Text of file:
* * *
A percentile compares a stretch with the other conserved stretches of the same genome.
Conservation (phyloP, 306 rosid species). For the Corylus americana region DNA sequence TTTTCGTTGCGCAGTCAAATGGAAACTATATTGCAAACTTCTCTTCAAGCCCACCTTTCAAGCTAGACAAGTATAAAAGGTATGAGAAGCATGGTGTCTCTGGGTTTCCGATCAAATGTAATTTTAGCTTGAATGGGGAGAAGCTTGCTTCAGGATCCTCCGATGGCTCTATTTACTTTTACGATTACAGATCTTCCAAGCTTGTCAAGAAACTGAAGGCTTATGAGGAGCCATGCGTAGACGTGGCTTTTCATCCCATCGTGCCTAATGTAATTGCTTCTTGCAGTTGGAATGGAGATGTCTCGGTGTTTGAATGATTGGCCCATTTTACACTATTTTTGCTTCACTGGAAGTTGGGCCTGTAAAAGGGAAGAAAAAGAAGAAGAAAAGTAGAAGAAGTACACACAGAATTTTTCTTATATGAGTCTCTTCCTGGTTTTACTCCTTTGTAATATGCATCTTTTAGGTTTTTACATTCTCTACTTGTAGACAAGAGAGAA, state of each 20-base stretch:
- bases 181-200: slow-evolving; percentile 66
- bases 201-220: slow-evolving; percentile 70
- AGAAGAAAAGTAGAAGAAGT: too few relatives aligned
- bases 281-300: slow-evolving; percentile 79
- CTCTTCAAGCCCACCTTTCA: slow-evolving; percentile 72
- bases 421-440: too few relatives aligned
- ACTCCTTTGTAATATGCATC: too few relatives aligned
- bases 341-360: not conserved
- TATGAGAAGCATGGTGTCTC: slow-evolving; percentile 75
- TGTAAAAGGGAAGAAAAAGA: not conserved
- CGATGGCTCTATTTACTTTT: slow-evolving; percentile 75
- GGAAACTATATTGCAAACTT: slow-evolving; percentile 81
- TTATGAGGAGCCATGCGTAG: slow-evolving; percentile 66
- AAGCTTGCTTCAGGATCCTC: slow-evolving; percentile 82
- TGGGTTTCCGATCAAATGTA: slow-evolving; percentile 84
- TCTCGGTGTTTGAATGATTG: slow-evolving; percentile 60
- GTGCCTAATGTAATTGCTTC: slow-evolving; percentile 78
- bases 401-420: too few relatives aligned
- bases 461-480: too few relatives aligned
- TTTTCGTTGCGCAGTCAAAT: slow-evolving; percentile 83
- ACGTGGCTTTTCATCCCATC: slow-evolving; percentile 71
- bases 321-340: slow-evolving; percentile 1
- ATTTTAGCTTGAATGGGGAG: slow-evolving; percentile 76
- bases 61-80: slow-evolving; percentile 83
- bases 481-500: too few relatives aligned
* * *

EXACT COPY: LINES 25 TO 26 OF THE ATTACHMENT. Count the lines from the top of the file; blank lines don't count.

- ATTTTAGCTTGAATGGGGAG: slow-evolving; percentile 76
- bases 61-80: slow-evolving; percentile 83